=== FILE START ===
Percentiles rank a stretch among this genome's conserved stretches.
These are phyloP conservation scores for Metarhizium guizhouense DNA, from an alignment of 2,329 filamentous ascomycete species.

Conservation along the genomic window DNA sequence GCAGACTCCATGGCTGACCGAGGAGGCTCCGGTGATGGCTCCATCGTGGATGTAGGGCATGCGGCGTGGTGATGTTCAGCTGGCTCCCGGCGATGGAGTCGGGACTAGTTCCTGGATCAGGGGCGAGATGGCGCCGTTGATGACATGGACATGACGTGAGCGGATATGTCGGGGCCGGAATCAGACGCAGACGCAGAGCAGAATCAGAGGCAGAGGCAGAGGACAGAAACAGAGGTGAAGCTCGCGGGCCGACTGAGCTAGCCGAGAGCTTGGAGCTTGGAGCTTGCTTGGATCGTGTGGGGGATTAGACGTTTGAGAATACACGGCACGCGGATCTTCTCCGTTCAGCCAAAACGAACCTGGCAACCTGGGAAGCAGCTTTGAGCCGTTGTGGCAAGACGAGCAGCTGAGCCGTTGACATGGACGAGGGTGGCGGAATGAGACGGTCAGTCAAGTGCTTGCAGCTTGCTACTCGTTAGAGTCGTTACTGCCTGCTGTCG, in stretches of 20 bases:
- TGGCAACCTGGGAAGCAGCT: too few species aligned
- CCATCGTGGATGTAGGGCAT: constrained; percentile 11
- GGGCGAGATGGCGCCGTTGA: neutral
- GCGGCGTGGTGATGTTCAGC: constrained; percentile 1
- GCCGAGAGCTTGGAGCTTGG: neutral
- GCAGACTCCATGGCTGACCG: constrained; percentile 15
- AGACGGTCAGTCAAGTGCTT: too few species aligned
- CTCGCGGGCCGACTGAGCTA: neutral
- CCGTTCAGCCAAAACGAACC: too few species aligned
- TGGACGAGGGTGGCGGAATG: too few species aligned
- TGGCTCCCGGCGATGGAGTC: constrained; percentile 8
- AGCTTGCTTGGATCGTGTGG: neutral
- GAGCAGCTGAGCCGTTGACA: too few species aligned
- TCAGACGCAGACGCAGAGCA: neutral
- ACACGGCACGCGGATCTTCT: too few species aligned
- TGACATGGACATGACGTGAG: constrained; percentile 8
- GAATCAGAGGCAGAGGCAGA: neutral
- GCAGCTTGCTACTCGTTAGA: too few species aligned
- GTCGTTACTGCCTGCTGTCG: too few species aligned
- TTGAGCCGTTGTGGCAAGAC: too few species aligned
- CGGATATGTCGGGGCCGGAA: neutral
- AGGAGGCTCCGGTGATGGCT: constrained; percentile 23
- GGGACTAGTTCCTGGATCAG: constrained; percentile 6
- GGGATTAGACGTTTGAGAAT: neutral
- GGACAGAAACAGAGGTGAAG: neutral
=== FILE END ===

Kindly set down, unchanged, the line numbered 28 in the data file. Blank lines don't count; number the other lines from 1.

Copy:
- GGACAGAAACAGAGGTGAAG: neutral